Oh wait, did you think they would all be rational people, full of common sense, with great vision both literally and metaphorically?

It’s OK for your Website to have an Ugly Girlfriend

Moneyball is another sports example of the problem.  It was a situation where math and statistics indicated something different from decades of experience of scouts. The scouts were convinced THEY knew what the right answer was. To hell with the math and statistics. Instead Billy Beane showed how you could use that to essentially increase his conversion (number of games won) by focusing on the metrics that mattered, rather than going with ‘gut feelings’. Scouts ignored players because they had weird throwing styles, or ugly girlfriends. The math simply didn’t care about what a players girlfriend looked like, it cared about their onfield performance.

it’s the same with your website, your email marketing, your paid ads. It doesn’t matter if they have an ugly girlfriend. What matters is if they convert. Who cares if the subject title line doesn’t make any sense if it hits home runs? There has been a lot of talk about Obama’s use of analysis in his 2012 win. Politics aside, the proof of their testing scheme and money raised is pretty incredible. And do you know what the top subject line for their emails was overall? Of all their emails which raised tens of millions of dollars?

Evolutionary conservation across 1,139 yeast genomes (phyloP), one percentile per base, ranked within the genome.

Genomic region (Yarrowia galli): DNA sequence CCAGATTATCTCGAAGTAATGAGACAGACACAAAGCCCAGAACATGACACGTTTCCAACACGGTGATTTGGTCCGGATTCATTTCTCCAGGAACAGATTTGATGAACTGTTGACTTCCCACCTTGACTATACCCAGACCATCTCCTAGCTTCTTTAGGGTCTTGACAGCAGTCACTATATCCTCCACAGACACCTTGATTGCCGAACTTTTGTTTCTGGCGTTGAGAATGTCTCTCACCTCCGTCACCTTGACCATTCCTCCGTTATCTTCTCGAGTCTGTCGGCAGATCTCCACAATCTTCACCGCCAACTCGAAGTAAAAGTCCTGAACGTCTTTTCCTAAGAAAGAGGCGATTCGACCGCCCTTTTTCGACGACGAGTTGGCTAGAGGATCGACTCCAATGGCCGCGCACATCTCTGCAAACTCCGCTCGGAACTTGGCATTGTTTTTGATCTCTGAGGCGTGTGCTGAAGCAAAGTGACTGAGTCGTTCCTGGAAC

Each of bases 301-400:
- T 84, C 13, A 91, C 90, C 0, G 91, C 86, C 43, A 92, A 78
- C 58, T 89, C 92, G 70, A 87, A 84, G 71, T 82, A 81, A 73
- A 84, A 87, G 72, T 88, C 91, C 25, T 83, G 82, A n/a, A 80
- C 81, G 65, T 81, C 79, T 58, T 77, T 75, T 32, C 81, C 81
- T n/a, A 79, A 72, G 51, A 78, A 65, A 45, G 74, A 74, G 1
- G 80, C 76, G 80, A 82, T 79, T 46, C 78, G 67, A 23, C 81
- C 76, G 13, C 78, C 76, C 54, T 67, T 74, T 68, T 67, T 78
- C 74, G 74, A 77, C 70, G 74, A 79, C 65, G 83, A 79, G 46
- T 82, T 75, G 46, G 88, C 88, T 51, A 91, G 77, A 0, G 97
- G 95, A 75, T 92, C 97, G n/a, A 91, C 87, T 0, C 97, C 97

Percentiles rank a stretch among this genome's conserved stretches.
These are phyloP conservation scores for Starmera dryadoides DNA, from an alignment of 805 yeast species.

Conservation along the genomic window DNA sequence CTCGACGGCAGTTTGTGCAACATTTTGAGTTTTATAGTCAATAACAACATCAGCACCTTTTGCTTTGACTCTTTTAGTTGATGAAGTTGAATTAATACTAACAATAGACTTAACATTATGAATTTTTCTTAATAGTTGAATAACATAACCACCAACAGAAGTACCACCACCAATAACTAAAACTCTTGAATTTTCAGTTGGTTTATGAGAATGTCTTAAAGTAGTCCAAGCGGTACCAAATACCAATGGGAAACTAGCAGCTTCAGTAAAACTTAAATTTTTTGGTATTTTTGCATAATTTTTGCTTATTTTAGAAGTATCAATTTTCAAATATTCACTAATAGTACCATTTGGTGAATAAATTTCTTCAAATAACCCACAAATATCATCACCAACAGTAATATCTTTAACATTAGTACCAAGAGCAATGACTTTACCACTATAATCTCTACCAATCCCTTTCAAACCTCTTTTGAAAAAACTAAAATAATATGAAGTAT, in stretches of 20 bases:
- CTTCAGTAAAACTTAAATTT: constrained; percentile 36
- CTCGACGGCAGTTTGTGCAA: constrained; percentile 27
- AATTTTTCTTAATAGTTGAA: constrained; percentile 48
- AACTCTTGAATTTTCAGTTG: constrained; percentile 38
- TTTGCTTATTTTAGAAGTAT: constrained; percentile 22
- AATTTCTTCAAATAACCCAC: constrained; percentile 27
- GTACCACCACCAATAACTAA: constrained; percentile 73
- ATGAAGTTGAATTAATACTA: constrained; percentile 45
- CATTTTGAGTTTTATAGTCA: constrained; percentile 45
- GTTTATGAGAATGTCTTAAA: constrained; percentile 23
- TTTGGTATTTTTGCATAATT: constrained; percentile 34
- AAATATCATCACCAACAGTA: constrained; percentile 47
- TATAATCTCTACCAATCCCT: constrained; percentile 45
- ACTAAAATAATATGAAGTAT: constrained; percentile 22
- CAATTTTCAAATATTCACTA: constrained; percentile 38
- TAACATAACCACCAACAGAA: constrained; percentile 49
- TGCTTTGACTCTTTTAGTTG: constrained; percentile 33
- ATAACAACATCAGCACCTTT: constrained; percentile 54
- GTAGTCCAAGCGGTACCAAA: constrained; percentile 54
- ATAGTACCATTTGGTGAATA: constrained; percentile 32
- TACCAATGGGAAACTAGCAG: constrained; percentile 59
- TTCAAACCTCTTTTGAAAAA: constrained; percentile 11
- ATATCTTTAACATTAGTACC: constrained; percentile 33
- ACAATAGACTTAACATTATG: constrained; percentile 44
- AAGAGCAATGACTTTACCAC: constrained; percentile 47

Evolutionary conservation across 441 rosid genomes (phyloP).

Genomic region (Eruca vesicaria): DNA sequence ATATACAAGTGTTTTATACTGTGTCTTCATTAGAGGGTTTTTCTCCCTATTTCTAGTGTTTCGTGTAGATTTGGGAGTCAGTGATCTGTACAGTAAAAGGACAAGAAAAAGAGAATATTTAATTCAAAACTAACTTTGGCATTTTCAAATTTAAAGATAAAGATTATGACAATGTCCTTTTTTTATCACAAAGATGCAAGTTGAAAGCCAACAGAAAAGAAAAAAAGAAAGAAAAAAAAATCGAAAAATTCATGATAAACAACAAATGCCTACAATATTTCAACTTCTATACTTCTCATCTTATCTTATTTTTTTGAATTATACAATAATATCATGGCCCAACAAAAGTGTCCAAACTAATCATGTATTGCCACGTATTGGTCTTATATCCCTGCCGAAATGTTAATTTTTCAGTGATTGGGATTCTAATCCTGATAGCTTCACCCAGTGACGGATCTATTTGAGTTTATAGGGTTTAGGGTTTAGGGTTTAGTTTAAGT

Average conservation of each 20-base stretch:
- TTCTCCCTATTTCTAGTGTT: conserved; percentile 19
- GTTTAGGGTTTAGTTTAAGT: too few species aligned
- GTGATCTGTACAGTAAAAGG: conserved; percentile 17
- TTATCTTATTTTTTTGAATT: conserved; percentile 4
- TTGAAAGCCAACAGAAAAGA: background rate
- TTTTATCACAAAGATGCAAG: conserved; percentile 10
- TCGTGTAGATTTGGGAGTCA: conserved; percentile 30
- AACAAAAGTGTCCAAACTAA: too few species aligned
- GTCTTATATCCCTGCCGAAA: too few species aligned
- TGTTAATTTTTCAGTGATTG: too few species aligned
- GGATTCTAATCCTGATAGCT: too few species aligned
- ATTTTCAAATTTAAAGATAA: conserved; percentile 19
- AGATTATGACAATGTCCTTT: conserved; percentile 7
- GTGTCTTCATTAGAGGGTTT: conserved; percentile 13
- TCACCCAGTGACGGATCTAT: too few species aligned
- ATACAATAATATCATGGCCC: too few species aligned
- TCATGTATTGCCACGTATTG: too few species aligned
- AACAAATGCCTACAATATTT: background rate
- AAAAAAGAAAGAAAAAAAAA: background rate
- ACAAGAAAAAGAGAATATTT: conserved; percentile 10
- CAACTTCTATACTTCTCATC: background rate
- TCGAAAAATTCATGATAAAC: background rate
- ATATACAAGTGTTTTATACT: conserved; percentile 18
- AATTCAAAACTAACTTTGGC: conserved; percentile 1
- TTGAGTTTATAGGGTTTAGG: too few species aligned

“hey” 

I’m not kidding their number one email subject line was supposedly “hey”.  But here’s some other examples.  What was interesting was how they’d segment their users, send out a variety of emails, and see what worked, and what didn’t, and then what worked in the smaller cohorts, they’d then send out to the main lists. hat might have generated $400,000 instead generated $2.5 million. Those kind of differences. They’d split up demographic groups into various cohorts and test within each and send different emails to each. One person might get an email from Joe Biden saying “we’re in trouble” and his wife might get an email  at the same time from Michelle Obama saying “help me help barrack”. It was all targeted, tested, and optimized.

Nobody said “hey this one is obviously the best one”. They put together a bunch of ideas. Tested on small groups, and only after that did they push live.

It’s Not Rocket Surgery: Test Your Users

Anyone can do it, and everyone should. 

For your website, try always having at least one Content Experiment running in Google Analytics. Test a home page marketing header. Test the color of a button. Test which side you put your product image on. Test the placement of social media buttons. If you have an idea to make something better, then instead of just changing it, test it. Don’t ever just change something. Test it first.  If you’re redoing your entire website, test the wireframes, test the designs, test a beta version of the site. Test before you launch it at all.